When it came time to select positions and roles within the company, the team felt compelled to select a female as their president. While Jenny was well-suited for the position, the YIX founders also felt it to be a positive statement with a female at the head of their startup. So many times, Jenny says, you see women get pushed out of startups or stripped of titles. As the team made a conscious decision to select Jenny as their president, they also made a conscious decision to be bold. They wanted to make a statement, one to those who don’t think women belong in startups, and one to those who need encouragement that it can happen. As Jenny puts it, “I think there needs to be a complete balance. That’s where we really start to see magic happen.”  In her eyes, the balance of masculine and feminine energy within a company is what creates a more sustainable business model.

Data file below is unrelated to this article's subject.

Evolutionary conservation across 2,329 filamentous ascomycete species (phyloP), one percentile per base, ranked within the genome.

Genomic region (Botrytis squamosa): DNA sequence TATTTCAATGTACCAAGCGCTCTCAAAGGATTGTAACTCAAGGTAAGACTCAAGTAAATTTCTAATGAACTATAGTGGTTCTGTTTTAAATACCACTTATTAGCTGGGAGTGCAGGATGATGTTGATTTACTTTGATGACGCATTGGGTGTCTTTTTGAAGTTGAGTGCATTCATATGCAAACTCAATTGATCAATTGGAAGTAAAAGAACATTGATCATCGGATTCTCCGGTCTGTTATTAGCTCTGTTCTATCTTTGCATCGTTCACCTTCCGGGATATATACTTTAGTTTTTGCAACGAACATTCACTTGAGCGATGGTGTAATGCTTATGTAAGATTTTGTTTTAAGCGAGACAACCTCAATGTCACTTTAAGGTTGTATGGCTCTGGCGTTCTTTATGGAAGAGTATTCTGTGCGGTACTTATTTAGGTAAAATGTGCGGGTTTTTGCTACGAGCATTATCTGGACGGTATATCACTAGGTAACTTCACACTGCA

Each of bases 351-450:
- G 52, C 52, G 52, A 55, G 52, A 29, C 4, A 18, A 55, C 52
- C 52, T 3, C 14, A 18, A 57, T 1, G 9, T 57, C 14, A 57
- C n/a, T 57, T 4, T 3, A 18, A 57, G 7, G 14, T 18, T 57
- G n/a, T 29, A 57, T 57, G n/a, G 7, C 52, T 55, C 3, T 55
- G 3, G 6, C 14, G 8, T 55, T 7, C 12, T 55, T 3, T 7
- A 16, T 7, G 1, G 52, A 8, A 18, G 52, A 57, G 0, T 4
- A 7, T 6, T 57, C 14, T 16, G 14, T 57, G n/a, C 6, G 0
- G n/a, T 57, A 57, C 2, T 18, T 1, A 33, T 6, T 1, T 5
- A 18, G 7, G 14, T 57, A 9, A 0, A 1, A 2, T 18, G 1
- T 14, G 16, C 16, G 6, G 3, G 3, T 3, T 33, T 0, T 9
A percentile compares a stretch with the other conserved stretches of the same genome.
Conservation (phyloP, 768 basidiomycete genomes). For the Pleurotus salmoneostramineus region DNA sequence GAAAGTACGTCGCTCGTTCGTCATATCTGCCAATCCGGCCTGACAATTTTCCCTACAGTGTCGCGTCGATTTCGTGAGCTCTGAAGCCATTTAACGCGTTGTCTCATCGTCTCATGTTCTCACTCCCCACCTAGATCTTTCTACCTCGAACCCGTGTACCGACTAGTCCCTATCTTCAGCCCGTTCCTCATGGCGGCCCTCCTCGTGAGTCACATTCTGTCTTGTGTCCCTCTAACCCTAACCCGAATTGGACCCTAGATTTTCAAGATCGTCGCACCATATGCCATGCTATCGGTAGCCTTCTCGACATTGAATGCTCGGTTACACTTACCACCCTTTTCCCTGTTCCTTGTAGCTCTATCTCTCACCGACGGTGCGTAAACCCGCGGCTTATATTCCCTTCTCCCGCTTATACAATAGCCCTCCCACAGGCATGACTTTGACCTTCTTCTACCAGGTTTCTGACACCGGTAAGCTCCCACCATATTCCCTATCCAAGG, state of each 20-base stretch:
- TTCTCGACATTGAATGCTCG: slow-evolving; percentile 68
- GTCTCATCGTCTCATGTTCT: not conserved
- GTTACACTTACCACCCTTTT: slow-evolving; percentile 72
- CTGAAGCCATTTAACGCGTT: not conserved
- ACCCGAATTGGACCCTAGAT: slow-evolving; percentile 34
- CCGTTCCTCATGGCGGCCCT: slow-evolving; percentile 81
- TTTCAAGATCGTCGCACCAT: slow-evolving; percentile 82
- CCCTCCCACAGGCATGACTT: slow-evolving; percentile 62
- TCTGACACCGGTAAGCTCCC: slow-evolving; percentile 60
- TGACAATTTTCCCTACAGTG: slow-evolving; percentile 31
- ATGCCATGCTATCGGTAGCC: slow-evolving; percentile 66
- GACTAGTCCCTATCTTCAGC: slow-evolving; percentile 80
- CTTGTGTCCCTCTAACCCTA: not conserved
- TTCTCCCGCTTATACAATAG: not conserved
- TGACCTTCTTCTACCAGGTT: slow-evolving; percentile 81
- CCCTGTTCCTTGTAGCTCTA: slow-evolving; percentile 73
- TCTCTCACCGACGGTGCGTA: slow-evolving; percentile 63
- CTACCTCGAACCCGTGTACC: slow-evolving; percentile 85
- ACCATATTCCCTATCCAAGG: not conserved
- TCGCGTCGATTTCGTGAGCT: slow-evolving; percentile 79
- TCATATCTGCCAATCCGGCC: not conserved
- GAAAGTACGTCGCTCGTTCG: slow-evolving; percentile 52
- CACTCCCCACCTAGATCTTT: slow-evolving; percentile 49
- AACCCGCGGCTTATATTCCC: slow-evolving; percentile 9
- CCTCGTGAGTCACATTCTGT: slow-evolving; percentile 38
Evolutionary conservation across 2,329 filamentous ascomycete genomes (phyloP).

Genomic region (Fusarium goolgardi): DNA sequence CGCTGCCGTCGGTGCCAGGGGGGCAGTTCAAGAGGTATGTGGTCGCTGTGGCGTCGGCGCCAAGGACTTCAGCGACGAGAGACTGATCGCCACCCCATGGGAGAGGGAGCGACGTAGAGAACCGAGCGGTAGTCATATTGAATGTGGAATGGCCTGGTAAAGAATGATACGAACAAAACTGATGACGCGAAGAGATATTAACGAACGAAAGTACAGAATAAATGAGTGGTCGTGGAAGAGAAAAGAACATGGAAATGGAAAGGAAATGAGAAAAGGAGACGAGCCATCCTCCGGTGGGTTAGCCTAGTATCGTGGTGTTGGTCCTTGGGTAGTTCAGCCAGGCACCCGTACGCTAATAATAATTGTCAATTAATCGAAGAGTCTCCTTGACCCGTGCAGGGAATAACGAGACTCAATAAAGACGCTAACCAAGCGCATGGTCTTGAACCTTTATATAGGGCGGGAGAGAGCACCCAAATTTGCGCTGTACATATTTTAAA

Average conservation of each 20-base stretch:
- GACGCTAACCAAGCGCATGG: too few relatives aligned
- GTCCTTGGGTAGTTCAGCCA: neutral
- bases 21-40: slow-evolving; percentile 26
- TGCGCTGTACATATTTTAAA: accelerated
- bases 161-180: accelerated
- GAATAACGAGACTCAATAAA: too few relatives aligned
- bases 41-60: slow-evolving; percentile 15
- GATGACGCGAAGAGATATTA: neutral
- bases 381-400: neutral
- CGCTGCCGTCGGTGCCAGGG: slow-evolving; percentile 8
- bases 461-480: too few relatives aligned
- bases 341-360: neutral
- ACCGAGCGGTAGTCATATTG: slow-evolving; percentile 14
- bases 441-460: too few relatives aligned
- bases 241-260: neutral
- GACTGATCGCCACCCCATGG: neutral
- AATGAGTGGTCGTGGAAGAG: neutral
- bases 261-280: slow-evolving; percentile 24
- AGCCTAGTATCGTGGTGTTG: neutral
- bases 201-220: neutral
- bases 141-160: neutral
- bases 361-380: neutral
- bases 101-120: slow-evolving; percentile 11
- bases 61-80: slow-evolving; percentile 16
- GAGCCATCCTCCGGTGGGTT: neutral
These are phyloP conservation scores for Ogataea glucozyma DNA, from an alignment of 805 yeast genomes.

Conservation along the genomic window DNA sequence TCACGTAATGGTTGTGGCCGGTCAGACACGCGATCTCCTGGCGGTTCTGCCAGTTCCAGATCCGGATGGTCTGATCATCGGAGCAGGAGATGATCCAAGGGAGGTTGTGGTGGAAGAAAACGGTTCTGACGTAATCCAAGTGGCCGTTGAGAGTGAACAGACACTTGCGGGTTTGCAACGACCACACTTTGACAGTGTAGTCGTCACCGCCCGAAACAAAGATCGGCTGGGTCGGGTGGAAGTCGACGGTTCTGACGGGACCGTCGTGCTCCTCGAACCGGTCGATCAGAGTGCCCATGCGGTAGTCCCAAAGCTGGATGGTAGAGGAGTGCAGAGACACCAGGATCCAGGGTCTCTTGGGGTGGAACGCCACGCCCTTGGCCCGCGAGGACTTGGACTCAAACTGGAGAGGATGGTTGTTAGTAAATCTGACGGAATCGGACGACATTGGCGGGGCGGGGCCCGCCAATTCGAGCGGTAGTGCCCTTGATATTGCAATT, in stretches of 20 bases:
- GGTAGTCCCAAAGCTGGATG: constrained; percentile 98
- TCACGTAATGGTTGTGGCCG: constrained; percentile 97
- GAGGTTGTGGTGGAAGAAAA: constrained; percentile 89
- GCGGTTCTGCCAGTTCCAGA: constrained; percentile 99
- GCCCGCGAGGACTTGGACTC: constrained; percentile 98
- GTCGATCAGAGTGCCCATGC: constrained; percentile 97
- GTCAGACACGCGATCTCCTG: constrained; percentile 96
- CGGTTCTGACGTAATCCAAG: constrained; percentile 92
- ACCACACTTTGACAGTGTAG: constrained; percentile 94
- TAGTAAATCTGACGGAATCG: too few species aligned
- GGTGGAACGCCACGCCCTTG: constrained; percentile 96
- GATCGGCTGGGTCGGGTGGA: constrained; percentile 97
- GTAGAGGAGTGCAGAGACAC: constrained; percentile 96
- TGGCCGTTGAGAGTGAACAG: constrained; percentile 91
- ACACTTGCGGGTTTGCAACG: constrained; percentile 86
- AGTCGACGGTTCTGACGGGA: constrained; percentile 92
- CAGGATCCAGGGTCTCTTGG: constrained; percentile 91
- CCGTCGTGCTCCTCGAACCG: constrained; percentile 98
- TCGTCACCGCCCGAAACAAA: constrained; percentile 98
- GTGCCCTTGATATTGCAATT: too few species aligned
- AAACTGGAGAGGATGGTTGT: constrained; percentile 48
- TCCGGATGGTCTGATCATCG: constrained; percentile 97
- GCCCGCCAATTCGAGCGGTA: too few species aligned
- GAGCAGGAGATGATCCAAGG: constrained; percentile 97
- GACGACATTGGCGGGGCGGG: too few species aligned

Expression Through a Game

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The game itself is described, in Jenny’s words, as a GIF version of Apples to Apples or Cards Against Humanity.

The game itself is described, in Jenny’s words, as a GIF version of Apples to Apples or Cards Against Humanity. The game goes like this – each round a different player acts as the “judge”. The judge selects a question or a phrase (predetermined options to select from or custom entered), and the other players then have the opportunity to answer said question/phrase with a GIF. The GIFs are presented to the judge anonymously, and after all players have played one, the judge selects his favorite. The winner is revealed, and then the next player becomes judge. After all players in a game have had the opportunity to be judge once, the game ends and the overall winner is crowned.